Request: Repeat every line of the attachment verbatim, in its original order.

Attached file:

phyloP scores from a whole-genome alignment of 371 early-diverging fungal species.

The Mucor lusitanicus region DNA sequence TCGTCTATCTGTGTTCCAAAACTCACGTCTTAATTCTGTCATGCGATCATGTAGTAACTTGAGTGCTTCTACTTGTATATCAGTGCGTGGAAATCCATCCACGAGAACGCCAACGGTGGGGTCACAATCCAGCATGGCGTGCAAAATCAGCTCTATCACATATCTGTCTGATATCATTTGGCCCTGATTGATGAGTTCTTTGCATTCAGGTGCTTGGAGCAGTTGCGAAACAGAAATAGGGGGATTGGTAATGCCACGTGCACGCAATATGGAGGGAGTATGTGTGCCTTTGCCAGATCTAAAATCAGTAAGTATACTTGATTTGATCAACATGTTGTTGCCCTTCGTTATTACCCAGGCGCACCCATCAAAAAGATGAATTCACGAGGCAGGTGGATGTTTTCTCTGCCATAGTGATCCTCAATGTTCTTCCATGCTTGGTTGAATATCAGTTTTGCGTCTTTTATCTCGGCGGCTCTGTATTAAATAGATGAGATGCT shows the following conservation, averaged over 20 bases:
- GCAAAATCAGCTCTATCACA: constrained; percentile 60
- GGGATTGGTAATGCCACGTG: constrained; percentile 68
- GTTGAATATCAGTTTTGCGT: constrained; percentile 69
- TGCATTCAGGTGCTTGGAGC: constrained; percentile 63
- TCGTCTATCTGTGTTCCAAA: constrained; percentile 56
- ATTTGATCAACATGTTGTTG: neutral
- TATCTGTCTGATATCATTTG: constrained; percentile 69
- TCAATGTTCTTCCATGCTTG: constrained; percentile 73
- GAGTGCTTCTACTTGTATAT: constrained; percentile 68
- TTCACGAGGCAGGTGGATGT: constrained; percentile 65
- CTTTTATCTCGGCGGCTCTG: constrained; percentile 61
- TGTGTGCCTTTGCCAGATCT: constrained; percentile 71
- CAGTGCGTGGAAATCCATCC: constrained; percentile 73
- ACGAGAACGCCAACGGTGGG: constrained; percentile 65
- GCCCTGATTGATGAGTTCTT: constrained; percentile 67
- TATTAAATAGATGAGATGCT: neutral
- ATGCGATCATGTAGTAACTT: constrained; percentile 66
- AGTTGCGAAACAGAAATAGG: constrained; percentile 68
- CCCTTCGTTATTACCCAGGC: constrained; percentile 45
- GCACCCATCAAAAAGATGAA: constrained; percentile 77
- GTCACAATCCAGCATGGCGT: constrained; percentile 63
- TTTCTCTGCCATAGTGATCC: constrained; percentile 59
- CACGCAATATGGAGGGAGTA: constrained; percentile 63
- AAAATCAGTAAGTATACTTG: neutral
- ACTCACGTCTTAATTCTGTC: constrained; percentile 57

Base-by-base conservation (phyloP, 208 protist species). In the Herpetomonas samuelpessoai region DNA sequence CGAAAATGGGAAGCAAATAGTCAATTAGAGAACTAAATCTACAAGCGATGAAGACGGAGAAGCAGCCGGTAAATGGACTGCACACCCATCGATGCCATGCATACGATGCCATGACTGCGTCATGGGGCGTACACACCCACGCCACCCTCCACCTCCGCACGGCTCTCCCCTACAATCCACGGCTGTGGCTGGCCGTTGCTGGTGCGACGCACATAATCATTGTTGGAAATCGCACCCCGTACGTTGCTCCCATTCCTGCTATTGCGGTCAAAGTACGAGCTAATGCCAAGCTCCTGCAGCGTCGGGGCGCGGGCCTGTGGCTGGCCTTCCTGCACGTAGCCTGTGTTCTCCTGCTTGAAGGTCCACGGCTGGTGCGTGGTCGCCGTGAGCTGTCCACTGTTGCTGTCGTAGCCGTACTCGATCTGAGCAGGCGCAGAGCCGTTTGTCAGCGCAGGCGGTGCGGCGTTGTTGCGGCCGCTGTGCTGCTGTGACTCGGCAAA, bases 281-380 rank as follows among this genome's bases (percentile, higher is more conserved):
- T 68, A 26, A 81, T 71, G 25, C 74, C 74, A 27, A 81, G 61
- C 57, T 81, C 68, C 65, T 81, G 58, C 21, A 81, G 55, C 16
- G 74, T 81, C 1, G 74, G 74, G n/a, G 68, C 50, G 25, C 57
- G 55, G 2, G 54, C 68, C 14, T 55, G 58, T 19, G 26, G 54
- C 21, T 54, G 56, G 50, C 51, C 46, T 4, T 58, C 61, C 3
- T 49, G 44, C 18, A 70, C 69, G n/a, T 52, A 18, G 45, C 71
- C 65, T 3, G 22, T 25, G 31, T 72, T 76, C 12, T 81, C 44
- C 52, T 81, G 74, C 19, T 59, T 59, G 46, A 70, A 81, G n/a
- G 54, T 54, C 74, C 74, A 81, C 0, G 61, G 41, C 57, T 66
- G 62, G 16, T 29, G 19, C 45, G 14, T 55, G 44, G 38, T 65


phyloP scores from a whole-genome alignment of 371 early-diverging fungal species.

The Mucor lusitanicus region DNA sequence TCGTCTATCTGTGTTCCAAAACTCACGTCTTAATTCTGTCATGCGATCATGTAGTAACTTGAGTGCTTCTACTTGTATATCAGTGCGTGGAAATCCATCCACGAGAACGCCAACGGTGGGGTCACAATCCAGCATGGCGTGCAAAATCAGCTCTATCACATATCTGTCTGATATCATTTGGCCCTGATTGATGAGTTCTTTGCATTCAGGTGCTTGGAGCAGTTGCGAAACAGAAATAGGGGGATTGGTAATGCCACGTGCACGCAATATGGAGGGAGTATGTGTGCCTTTGCCAGATCTAAAATCAGTAAGTATACTTGATTTGATCAACATGTTGTTGCCCTTCGTTATTACCCAGGCGCACCCATCAAAAAGATGAATTCACGAGGCAGGTGGATGTTTTCTCTGCCATAGTGATCCTCAATGTTCTTCCATGCTTGGTTGAATATCAGTTTTGCGTCTTTTATCTCGGCGGCTCTGTATTAAATAGATGAGATGCT shows the following conservation, averaged over 20 bases:
- GCAAAATCAGCTCTATCACA: constrained; percentile 60
- GGGATTGGTAATGCCACGTG: constrained; percentile 68
- GTTGAATATCAGTTTTGCGT: constrained; percentile 69
- TGCATTCAGGTGCTTGGAGC: constrained; percentile 63
- TCGTCTATCTGTGTTCCAAA: constrained; percentile 56
- ATTTGATCAACATGTTGTTG: neutral
- TATCTGTCTGATATCATTTG: constrained; percentile 69
- TCAATGTTCTTCCATGCTTG: constrained; percentile 73
- GAGTGCTTCTACTTGTATAT: constrained; percentile 68
- TTCACGAGGCAGGTGGATGT: constrained; percentile 65
- CTTTTATCTCGGCGGCTCTG: constrained; percentile 61
- TGTGTGCCTTTGCCAGATCT: constrained; percentile 71
- CAGTGCGTGGAAATCCATCC: constrained; percentile 73
- ACGAGAACGCCAACGGTGGG: constrained; percentile 65
- GCCCTGATTGATGAGTTCTT: constrained; percentile 67
- TATTAAATAGATGAGATGCT: neutral
- ATGCGATCATGTAGTAACTT: constrained; percentile 66
- AGTTGCGAAACAGAAATAGG: constrained; percentile 68
- CCCTTCGTTATTACCCAGGC: constrained; percentile 45
- GCACCCATCAAAAAGATGAA: constrained; percentile 77
- GTCACAATCCAGCATGGCGT: constrained; percentile 63
- TTTCTCTGCCATAGTGATCC: constrained; percentile 59
- CACGCAATATGGAGGGAGTA: constrained; percentile 63
- AAAATCAGTAAGTATACTTG: neutral
- ACTCACGTCTTAATTCTGTC: constrained; percentile 57

Base-by-base conservation (phyloP, 208 protist species). In the Herpetomonas samuelpessoai region DNA sequence CGAAAATGGGAAGCAAATAGTCAATTAGAGAACTAAATCTACAAGCGATGAAGACGGAGAAGCAGCCGGTAAATGGACTGCACACCCATCGATGCCATGCATACGATGCCATGACTGCGTCATGGGGCGTACACACCCACGCCACCCTCCACCTCCGCACGGCTCTCCCCTACAATCCACGGCTGTGGCTGGCCGTTGCTGGTGCGACGCACATAATCATTGTTGGAAATCGCACCCCGTACGTTGCTCCCATTCCTGCTATTGCGGTCAAAGTACGAGCTAATGCCAAGCTCCTGCAGCGTCGGGGCGCGGGCCTGTGGCTGGCCTTCCTGCACGTAGCCTGTGTTCTCCTGCTTGAAGGTCCACGGCTGGTGCGTGGTCGCCGTGAGCTGTCCACTGTTGCTGTCGTAGCCGTACTCGATCTGAGCAGGCGCAGAGCCGTTTGTCAGCGCAGGCGGTGCGGCGTTGTTGCGGCCGCTGTGCTGCTGTGACTCGGCAAA, bases 281-380 rank as follows among this genome's bases (percentile, higher is more conserved):
- T 68, A 26, A 81, T 71, G 25, C 74, C 74, A 27, A 81, G 61
- C 57, T 81, C 68, C 65, T 81, G 58, C 21, A 81, G 55, C 16
- G 74, T 81, C 1, G 74, G 74, G n/a, G 68, C 50, G 25, C 57
- G 55, G 2, G 54, C 68, C 14, T 55, G 58, T 19, G 26, G 54
- C 21, T 54, G 56, G 50, C 51, C 46, T 4, T 58, C 61, C 3
- T 49, G 44, C 18, A 70, C 69, G n/a, T 52, A 18, G 45, C 71
- C 65, T 3, G 22, T 25, G 31, T 72, T 76, C 12, T 81, C 44
- C 52, T 81, G 74, C 19, T 59, T 59, G 46, A 70, A 81, G n/a
- G 54, T 54, C 74, C 74, A 81, C 0, G 61, G 41, C 57, T 66
- G 62, G 16, T 29, G 19, C 45, G 14, T 55, G 44, G 38, T 65